Central bankers choose their words very carefully. And although communication accidents can and do happen, they are rare. In Federal Reserve Chair Jerome Powell's press conference following the Fed's September 22 meeting, he described a committee that intended to "keep at it" with respect to its battle against inflation. That phrasing was intentional and echoes back to the title of former Fed Chair Paul Volcker's autobiography, Keeping At It: The Quest for Sound Money and Good Government.1 Powell has said of Volcker: "I don't think there has been a greater public servant in our lifetimes,"2 and his admiration is not unusual. Volcker's willingness to push the economy into recession to defeat inflation is viewed in central banking circles as nothing short of legendary.
As great students of economic and financial market history, central bankers of course seek to learn just as much from past failures as from triumphs. One of the key failures in the run-up to Volcker's triumph was that monetary policymakers took their foot off the brake too early in the 1970s. That lesson will be front of mind in policymaking circles over the next year.
Insights from Jackson Hole
As investors, we try to learn from the past as well. A lesson we have found valuable over time involves the Kansas City Fed's annual Jackson Hole Economic Symposium. Much more can be gained from reading the academic papers selected to be presented at the event than from listening only to the Fed Chair's opening address. The array of research is a powerful signaling mechanism and provides critical insight into how central bankers see the world. The papers identify what hurdles they view as most pressing and immediate in guiding monetary policy in the near future. Two topics in particular stand out for their relevance to financial markets as we enter the home stretch of 2022. First, central banks likely need to be even more hawkish when governments continue to ease fiscal policy, which tends to be counterproductive in the fight against inflation. (Apparently, U.K. Prime Minister Liz Truss and Chancellor Kwasi Kwarteng did not get that memo.) Second, the supply of aggregate labor (as measured by total hours worked) in the U.S. and Europe may have been even more constrained over the past decade than policymakers thought until recently. In other words, the unemployment rate may need to rise even more to curb demand and thereby tame inflation.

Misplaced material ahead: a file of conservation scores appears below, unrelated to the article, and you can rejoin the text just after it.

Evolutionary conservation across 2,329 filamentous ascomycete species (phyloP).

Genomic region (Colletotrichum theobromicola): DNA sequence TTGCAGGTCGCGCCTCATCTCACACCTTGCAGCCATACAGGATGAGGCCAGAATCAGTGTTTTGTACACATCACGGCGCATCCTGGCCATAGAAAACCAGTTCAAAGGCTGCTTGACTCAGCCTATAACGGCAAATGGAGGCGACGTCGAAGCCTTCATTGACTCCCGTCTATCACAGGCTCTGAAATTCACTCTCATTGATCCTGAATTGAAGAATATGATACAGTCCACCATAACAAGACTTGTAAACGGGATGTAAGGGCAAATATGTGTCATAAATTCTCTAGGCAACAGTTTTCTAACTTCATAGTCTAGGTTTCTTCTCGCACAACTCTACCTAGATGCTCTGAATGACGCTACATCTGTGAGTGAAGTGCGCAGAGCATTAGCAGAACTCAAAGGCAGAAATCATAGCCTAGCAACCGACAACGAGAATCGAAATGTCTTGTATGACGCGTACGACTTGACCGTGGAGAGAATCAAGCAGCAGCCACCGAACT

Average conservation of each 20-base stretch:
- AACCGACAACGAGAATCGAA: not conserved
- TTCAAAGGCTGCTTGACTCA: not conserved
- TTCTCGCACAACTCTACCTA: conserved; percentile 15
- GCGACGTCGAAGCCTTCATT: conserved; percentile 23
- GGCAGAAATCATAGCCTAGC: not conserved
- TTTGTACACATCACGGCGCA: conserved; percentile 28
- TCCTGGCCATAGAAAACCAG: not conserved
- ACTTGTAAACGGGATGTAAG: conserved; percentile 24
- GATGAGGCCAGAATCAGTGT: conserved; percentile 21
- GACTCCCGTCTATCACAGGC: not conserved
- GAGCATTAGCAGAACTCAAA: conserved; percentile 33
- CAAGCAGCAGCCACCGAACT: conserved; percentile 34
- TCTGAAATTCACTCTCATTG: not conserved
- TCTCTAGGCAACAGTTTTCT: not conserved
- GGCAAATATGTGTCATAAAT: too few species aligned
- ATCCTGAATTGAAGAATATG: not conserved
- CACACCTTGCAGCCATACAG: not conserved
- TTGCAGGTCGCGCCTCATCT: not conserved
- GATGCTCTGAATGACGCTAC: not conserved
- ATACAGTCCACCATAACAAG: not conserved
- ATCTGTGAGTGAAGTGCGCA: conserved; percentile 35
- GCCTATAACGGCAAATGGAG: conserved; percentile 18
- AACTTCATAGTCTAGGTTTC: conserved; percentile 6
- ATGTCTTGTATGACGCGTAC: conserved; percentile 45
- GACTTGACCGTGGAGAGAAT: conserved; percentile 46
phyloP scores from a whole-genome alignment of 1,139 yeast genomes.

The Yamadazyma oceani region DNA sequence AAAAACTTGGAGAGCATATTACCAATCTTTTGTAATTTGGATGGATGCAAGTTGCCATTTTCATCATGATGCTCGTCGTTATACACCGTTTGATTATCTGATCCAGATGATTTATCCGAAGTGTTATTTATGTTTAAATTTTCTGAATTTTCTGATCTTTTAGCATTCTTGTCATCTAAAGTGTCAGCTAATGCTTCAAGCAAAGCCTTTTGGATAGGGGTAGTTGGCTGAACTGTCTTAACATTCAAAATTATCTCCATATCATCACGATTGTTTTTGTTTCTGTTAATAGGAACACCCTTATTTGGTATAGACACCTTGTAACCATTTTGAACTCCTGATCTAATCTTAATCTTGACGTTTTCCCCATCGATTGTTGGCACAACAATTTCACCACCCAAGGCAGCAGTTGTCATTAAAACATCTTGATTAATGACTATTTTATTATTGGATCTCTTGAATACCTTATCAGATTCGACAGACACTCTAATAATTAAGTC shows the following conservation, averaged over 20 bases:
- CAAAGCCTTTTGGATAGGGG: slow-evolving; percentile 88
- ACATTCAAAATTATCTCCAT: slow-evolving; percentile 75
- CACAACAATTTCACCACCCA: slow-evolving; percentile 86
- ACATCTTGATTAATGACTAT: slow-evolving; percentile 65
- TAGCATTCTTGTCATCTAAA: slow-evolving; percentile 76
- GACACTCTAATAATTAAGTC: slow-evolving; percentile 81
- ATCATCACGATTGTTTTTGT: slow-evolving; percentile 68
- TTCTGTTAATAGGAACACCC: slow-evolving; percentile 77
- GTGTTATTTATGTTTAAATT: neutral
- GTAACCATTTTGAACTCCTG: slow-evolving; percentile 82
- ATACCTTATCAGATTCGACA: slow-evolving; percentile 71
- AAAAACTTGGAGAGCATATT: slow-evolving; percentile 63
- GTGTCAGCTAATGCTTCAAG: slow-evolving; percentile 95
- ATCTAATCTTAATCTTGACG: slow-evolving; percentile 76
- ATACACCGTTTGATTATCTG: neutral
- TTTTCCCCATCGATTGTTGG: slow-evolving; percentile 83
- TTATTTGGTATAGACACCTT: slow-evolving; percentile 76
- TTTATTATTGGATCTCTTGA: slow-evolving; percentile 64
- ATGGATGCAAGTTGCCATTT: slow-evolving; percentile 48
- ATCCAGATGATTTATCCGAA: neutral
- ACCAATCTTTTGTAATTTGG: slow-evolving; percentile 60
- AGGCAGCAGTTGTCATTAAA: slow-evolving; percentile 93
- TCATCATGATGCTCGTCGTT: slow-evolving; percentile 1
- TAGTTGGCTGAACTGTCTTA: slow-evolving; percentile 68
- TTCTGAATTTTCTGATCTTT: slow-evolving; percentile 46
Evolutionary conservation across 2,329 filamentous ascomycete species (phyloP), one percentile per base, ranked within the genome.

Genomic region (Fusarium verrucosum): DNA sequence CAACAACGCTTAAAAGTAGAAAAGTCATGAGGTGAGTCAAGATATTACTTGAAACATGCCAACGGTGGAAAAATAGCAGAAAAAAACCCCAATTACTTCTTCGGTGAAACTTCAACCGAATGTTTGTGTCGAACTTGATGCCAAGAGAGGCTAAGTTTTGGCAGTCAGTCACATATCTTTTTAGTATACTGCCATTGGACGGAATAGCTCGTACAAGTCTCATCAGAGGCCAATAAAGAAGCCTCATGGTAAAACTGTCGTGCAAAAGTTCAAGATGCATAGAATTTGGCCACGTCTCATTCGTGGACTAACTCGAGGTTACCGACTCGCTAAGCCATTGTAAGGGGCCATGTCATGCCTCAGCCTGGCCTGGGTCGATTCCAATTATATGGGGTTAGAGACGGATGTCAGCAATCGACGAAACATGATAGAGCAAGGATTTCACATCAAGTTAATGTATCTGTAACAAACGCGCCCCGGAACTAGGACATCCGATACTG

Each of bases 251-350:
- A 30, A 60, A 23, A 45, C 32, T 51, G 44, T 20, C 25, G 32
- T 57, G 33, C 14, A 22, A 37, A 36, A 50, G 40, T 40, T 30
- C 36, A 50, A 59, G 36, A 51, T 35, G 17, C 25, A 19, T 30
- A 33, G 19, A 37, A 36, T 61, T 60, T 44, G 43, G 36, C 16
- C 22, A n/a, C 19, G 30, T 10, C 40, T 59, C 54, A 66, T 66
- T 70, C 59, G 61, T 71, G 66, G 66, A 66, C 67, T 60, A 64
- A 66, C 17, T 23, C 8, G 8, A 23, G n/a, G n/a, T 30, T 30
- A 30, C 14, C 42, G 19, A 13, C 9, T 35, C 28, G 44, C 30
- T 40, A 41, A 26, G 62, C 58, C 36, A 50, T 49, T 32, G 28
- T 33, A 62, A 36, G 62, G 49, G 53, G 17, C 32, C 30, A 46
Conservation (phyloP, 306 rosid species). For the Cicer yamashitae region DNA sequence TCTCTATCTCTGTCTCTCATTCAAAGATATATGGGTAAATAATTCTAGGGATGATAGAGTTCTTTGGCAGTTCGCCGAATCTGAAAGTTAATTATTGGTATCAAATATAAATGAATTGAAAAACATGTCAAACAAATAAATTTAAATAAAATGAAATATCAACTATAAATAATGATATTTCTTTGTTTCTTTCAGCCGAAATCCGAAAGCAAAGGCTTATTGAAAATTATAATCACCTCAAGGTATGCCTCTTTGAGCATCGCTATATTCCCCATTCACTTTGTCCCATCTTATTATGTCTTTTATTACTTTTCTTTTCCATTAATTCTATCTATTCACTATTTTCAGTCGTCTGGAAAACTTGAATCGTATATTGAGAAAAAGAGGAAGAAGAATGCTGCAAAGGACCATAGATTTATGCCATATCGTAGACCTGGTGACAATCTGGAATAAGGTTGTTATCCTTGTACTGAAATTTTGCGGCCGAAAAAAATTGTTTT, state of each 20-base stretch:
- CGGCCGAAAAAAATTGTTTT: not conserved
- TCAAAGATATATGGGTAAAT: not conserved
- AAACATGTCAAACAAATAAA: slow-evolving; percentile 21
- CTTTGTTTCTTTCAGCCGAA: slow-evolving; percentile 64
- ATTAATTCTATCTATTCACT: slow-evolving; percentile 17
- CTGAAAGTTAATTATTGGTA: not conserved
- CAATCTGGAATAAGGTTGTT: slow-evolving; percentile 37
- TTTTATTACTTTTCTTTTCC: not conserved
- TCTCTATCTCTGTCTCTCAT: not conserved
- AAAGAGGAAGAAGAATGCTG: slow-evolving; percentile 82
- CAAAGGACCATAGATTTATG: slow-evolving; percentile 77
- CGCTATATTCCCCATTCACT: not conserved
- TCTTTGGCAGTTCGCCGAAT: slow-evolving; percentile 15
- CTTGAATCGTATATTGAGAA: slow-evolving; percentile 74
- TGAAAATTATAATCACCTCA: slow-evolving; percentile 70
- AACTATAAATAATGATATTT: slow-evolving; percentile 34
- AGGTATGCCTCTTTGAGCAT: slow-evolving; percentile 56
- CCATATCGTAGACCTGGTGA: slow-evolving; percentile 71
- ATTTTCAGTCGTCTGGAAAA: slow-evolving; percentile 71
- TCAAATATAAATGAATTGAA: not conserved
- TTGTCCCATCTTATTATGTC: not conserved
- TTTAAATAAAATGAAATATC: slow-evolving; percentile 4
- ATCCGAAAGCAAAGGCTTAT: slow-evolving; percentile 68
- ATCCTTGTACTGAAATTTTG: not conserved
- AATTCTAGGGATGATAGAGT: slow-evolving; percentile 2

Figure 1: A very tight labor market
Wages and job openings, 2001–2022
Sources: Bureau of Labor Statistics (job openings) and the Atlanta Fed (wage growth). The Wage Growth Tracker represents the median percent change in the hourly wage of individuals over 12 months.
The primacy of price stability
The Fed has a dual mandate: to pursue both price stability and maximum employment. Twelve to eighteen months ago, there was some uncertainty on the part of market participants over what the Fed's reaction function would look like if the two parts of the dual mandate were in direct conflict with each other, but the answer has become increasingly clear over the past several months. Many major central banks would claim that without price stability, no other policy works.3 We can quarrel over what price stability means exactly (Is it zero inflation? 1.8%? 2%? etc.). But central bankers are in no mood to debate the topic unless and until they are able to declare mission accomplished, lest they risk surrendering the credibility that has taken decades to build. After all, many central banks have, in the period between the European Sovereign Credit Crisis (2011–12) and the Covid-19 pandemic, proclaimed they needed their new quantitative easing toolkit to stave off the big unknown of deflation and its second-order effects. They often dismissed associated risks, saying "we already know how to deal with inflation." Well, they had better prove it, and quickly.